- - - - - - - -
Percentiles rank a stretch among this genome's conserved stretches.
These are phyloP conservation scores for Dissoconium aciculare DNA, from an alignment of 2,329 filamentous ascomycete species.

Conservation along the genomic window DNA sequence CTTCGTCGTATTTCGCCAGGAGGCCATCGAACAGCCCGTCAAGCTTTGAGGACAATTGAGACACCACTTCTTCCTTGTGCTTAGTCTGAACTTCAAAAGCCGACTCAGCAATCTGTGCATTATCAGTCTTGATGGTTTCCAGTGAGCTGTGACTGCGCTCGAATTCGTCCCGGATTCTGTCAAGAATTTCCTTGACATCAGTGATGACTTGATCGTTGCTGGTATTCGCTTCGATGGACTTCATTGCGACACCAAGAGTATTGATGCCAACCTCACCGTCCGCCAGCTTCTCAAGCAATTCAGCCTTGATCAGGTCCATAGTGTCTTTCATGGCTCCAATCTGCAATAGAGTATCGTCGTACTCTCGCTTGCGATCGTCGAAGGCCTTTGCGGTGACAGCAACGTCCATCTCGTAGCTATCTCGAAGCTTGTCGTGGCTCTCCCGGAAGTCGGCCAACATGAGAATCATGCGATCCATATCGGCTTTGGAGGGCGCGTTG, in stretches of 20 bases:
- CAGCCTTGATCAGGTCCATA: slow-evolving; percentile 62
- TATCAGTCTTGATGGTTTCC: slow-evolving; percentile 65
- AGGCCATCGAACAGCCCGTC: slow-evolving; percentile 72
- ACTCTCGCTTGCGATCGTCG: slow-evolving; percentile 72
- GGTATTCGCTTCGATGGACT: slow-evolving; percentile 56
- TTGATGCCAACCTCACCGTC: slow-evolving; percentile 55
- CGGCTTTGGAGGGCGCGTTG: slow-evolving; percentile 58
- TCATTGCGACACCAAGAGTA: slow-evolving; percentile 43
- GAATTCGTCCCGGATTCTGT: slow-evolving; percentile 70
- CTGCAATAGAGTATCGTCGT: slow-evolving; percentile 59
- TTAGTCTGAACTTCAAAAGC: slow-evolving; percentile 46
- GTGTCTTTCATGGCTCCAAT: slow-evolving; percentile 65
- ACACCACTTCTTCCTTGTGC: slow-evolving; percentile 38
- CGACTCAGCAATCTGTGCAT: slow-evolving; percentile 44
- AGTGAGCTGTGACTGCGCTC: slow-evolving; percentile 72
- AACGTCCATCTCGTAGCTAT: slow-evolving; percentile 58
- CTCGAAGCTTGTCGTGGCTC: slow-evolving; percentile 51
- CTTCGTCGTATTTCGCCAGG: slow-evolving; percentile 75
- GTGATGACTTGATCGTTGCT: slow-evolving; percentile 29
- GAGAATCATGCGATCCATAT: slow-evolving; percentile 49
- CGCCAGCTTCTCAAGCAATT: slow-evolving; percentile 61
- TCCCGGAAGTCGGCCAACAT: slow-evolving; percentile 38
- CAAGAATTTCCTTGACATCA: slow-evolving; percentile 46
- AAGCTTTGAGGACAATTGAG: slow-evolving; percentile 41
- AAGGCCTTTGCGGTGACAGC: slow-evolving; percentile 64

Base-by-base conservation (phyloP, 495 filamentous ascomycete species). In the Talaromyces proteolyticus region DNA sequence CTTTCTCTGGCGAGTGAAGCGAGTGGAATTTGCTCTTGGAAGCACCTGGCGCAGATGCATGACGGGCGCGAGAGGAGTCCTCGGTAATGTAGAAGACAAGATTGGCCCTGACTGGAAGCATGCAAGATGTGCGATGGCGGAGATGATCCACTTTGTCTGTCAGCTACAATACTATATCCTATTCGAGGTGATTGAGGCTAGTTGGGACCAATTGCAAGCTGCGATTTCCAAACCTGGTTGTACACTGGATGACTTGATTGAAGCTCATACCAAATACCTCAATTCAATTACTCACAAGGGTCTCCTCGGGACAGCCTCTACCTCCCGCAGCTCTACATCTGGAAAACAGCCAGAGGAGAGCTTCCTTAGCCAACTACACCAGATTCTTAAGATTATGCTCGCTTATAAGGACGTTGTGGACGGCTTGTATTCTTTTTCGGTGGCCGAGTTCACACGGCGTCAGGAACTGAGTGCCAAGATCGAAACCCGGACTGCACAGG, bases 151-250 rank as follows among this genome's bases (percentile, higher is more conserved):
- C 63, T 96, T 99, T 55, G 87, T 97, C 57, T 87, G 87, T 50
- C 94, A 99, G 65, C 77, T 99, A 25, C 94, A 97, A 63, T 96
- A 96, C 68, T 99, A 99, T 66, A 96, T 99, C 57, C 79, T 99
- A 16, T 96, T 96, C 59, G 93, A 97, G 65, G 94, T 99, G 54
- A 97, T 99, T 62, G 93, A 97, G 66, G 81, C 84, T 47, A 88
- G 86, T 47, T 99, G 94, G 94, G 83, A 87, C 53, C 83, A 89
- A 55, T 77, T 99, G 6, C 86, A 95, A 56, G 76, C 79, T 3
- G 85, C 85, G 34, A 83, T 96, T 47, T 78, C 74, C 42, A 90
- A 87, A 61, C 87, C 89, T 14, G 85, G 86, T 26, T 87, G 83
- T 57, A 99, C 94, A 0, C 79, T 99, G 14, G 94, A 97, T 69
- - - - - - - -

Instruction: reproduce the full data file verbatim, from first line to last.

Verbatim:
Percentiles rank a stretch among this genome's conserved stretches.
These are phyloP conservation scores for Dissoconium aciculare DNA, from an alignment of 2,329 filamentous ascomycete species.

Conservation along the genomic window DNA sequence CTTCGTCGTATTTCGCCAGGAGGCCATCGAACAGCCCGTCAAGCTTTGAGGACAATTGAGACACCACTTCTTCCTTGTGCTTAGTCTGAACTTCAAAAGCCGACTCAGCAATCTGTGCATTATCAGTCTTGATGGTTTCCAGTGAGCTGTGACTGCGCTCGAATTCGTCCCGGATTCTGTCAAGAATTTCCTTGACATCAGTGATGACTTGATCGTTGCTGGTATTCGCTTCGATGGACTTCATTGCGACACCAAGAGTATTGATGCCAACCTCACCGTCCGCCAGCTTCTCAAGCAATTCAGCCTTGATCAGGTCCATAGTGTCTTTCATGGCTCCAATCTGCAATAGAGTATCGTCGTACTCTCGCTTGCGATCGTCGAAGGCCTTTGCGGTGACAGCAACGTCCATCTCGTAGCTATCTCGAAGCTTGTCGTGGCTCTCCCGGAAGTCGGCCAACATGAGAATCATGCGATCCATATCGGCTTTGGAGGGCGCGTTG, in stretches of 20 bases:
- CAGCCTTGATCAGGTCCATA: slow-evolving; percentile 62
- TATCAGTCTTGATGGTTTCC: slow-evolving; percentile 65
- AGGCCATCGAACAGCCCGTC: slow-evolving; percentile 72
- ACTCTCGCTTGCGATCGTCG: slow-evolving; percentile 72
- GGTATTCGCTTCGATGGACT: slow-evolving; percentile 56
- TTGATGCCAACCTCACCGTC: slow-evolving; percentile 55
- CGGCTTTGGAGGGCGCGTTG: slow-evolving; percentile 58
- TCATTGCGACACCAAGAGTA: slow-evolving; percentile 43
- GAATTCGTCCCGGATTCTGT: slow-evolving; percentile 70
- CTGCAATAGAGTATCGTCGT: slow-evolving; percentile 59
- TTAGTCTGAACTTCAAAAGC: slow-evolving; percentile 46
- GTGTCTTTCATGGCTCCAAT: slow-evolving; percentile 65
- ACACCACTTCTTCCTTGTGC: slow-evolving; percentile 38
- CGACTCAGCAATCTGTGCAT: slow-evolving; percentile 44
- AGTGAGCTGTGACTGCGCTC: slow-evolving; percentile 72
- AACGTCCATCTCGTAGCTAT: slow-evolving; percentile 58
- CTCGAAGCTTGTCGTGGCTC: slow-evolving; percentile 51
- CTTCGTCGTATTTCGCCAGG: slow-evolving; percentile 75
- GTGATGACTTGATCGTTGCT: slow-evolving; percentile 29
- GAGAATCATGCGATCCATAT: slow-evolving; percentile 49
- CGCCAGCTTCTCAAGCAATT: slow-evolving; percentile 61
- TCCCGGAAGTCGGCCAACAT: slow-evolving; percentile 38
- CAAGAATTTCCTTGACATCA: slow-evolving; percentile 46
- AAGCTTTGAGGACAATTGAG: slow-evolving; percentile 41
- AAGGCCTTTGCGGTGACAGC: slow-evolving; percentile 64

Base-by-base conservation (phyloP, 495 filamentous ascomycete species). In the Talaromyces proteolyticus region DNA sequence CTTTCTCTGGCGAGTGAAGCGAGTGGAATTTGCTCTTGGAAGCACCTGGCGCAGATGCATGACGGGCGCGAGAGGAGTCCTCGGTAATGTAGAAGACAAGATTGGCCCTGACTGGAAGCATGCAAGATGTGCGATGGCGGAGATGATCCACTTTGTCTGTCAGCTACAATACTATATCCTATTCGAGGTGATTGAGGCTAGTTGGGACCAATTGCAAGCTGCGATTTCCAAACCTGGTTGTACACTGGATGACTTGATTGAAGCTCATACCAAATACCTCAATTCAATTACTCACAAGGGTCTCCTCGGGACAGCCTCTACCTCCCGCAGCTCTACATCTGGAAAACAGCCAGAGGAGAGCTTCCTTAGCCAACTACACCAGATTCTTAAGATTATGCTCGCTTATAAGGACGTTGTGGACGGCTTGTATTCTTTTTCGGTGGCCGAGTTCACACGGCGTCAGGAACTGAGTGCCAAGATCGAAACCCGGACTGCACAGG, bases 151-250 rank as follows among this genome's bases (percentile, higher is more conserved):
- C 63, T 96, T 99, T 55, G 87, T 97, C 57, T 87, G 87, T 50
- C 94, A 99, G 65, C 77, T 99, A 25, C 94, A 97, A 63, T 96
- A 96, C 68, T 99, A 99, T 66, A 96, T 99, C 57, C 79, T 99
- A 16, T 96, T 96, C 59, G 93, A 97, G 65, G 94, T 99, G 54
- A 97, T 99, T 62, G 93, A 97, G 66, G 81, C 84, T 47, A 88
- G 86, T 47, T 99, G 94, G 94, G 83, A 87, C 53, C 83, A 89
- A 55, T 77, T 99, G 6, C 86, A 95, A 56, G 76, C 79, T 3
- G 85, C 85, G 34, A 83, T 96, T 47, T 78, C 74, C 42, A 90
- A 87, A 61, C 87, C 89, T 14, G 85, G 86, T 26, T 87, G 83
- T 57, A 99, C 94, A 0, C 79, T 99, G 14, G 94, A 97, T 69